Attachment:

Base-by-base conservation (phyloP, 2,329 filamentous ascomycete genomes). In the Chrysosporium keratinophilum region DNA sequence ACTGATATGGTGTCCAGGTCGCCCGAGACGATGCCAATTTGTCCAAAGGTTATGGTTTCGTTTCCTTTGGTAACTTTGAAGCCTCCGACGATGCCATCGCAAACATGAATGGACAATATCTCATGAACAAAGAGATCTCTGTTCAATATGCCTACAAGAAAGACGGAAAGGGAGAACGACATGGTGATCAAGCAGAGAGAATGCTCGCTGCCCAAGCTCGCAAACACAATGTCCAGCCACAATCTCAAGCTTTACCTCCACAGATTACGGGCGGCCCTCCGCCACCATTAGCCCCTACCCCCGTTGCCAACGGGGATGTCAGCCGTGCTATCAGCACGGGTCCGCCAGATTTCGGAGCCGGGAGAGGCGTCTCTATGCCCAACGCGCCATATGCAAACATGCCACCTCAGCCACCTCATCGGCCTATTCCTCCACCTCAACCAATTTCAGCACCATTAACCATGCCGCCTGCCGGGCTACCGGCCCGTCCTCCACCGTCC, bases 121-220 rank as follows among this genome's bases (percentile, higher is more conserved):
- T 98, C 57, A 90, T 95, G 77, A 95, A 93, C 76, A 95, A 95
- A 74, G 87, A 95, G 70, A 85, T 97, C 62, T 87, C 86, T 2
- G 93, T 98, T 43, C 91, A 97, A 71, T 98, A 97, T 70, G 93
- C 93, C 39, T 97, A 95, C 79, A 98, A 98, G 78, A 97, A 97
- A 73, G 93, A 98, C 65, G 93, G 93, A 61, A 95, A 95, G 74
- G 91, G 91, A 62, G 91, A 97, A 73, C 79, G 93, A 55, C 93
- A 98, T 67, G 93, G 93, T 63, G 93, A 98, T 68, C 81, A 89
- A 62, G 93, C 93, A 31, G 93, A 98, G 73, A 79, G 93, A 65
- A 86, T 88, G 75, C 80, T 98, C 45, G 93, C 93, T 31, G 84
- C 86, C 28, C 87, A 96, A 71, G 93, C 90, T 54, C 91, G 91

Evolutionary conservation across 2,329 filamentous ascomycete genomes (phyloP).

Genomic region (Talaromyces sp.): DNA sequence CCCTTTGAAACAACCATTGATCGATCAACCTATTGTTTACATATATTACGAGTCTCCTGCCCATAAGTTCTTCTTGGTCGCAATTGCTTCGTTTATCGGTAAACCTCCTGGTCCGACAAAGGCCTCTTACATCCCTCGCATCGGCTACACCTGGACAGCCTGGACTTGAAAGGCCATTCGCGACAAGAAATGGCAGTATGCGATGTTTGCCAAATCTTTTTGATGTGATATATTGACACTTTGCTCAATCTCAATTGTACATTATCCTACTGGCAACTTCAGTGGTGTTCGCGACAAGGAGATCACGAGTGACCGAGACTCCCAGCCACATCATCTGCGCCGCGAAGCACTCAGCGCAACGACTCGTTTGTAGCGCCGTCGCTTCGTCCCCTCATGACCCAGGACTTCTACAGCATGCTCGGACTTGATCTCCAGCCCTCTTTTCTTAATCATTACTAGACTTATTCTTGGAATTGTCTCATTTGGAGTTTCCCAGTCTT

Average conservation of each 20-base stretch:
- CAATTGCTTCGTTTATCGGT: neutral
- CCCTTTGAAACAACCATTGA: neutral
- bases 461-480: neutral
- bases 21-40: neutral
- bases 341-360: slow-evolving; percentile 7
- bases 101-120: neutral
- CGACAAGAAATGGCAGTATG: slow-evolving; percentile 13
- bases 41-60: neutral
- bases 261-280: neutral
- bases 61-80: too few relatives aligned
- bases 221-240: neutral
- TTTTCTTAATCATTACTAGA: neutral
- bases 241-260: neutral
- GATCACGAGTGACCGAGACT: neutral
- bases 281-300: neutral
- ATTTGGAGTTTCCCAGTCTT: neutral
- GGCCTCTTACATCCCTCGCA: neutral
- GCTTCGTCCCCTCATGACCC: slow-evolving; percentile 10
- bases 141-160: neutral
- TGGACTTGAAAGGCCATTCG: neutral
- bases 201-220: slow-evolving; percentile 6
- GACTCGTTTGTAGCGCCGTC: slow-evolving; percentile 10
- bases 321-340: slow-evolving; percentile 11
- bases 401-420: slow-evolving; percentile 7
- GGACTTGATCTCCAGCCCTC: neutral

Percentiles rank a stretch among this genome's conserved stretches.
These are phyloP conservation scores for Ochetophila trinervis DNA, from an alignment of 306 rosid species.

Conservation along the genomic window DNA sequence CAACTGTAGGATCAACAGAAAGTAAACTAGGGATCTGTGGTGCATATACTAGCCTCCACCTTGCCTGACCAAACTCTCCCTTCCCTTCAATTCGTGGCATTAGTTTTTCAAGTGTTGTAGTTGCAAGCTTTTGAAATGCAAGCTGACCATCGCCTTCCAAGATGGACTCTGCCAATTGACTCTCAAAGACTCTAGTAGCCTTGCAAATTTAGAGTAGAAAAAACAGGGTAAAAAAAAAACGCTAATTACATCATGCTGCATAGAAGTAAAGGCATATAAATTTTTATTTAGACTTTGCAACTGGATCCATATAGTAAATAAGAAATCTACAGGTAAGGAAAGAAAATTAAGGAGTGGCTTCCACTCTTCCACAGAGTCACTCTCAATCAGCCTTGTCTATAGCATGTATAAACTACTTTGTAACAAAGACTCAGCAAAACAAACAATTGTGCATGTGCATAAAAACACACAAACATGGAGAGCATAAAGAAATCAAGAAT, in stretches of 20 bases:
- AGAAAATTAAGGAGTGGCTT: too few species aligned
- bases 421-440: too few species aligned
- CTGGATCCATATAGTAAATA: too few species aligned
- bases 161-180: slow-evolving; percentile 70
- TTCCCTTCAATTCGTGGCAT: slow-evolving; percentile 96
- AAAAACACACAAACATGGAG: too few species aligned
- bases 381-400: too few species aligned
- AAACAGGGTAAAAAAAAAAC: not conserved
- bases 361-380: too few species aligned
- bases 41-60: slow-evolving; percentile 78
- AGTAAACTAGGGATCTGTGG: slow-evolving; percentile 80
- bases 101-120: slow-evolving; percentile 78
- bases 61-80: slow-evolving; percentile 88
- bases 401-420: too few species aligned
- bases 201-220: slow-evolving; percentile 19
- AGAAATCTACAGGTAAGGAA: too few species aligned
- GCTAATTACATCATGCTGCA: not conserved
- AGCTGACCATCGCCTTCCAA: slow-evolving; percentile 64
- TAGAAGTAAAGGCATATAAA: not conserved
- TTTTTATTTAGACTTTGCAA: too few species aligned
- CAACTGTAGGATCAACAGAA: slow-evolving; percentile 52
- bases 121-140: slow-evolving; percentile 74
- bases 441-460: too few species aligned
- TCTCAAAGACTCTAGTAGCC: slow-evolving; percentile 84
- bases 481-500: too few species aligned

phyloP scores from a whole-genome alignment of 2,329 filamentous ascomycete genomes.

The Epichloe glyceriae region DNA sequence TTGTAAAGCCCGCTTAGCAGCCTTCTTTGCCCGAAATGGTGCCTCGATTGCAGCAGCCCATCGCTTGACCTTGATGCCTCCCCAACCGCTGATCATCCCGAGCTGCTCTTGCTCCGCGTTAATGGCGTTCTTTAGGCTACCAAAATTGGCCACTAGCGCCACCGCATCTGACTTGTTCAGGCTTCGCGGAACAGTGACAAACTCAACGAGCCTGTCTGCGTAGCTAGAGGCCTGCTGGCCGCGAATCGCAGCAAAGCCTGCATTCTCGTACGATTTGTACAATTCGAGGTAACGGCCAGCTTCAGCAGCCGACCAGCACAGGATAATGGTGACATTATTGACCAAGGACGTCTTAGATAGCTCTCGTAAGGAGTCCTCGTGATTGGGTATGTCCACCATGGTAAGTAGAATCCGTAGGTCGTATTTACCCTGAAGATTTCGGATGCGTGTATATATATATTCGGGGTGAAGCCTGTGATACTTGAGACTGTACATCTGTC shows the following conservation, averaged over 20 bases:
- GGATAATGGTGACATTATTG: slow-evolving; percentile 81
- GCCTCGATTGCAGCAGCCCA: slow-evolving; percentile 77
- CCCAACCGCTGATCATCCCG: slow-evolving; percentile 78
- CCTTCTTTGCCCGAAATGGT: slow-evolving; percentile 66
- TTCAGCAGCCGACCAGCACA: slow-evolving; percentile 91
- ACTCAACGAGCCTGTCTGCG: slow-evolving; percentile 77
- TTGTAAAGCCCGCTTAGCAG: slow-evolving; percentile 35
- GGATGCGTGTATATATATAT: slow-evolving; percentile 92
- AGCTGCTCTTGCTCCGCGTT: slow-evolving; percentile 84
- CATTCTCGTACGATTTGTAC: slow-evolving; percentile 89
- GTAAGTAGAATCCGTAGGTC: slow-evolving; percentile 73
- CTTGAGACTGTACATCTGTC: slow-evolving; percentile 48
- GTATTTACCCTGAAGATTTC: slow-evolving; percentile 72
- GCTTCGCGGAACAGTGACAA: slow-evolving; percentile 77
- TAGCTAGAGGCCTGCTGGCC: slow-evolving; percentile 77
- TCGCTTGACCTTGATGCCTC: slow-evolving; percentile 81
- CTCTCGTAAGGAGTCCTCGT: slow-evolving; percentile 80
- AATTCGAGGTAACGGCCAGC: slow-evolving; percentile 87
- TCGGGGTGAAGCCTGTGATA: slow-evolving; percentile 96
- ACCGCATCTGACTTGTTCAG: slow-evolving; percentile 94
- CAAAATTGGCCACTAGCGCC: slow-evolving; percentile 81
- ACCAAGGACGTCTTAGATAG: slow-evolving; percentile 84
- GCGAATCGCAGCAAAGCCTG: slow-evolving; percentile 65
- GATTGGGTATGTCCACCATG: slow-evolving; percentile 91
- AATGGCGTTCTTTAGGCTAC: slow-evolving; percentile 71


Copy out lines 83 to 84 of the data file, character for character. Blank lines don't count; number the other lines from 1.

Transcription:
- GCTTCGCGGAACAGTGACAA: slow-evolving; percentile 77
- TAGCTAGAGGCCTGCTGGCC: slow-evolving; percentile 77